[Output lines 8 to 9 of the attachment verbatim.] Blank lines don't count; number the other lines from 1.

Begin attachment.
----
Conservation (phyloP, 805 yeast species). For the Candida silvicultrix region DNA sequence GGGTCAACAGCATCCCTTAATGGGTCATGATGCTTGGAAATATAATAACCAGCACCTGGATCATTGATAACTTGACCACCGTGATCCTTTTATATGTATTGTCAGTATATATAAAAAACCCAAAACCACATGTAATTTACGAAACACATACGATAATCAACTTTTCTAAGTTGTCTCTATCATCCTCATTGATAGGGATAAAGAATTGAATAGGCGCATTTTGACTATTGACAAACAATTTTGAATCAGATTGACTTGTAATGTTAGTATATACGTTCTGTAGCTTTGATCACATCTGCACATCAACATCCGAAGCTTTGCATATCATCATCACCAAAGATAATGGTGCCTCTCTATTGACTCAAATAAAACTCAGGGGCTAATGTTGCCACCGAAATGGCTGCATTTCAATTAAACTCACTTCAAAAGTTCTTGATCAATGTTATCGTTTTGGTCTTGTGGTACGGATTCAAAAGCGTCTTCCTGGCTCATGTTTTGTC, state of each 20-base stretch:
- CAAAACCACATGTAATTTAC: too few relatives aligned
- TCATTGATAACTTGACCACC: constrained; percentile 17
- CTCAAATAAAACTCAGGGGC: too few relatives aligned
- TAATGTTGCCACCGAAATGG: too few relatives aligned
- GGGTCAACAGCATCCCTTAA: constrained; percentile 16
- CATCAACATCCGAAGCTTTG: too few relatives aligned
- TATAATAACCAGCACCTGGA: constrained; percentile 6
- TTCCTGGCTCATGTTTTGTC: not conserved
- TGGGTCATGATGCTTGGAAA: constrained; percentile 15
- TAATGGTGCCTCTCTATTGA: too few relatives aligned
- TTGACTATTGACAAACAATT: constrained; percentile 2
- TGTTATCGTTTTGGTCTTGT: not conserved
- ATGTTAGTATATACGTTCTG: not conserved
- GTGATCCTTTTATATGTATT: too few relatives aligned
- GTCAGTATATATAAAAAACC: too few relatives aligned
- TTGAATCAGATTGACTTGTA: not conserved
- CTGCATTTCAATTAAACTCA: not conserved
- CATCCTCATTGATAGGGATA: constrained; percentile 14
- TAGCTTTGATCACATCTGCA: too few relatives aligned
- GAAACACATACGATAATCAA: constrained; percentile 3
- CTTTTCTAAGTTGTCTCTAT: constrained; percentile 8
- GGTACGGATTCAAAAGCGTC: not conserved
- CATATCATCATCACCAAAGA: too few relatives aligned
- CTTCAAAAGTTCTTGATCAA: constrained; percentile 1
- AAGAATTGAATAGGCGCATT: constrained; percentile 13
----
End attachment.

- TATAATAACCAGCACCTGGA: constrained; percentile 6
- TTCCTGGCTCATGTTTTGTC: not conserved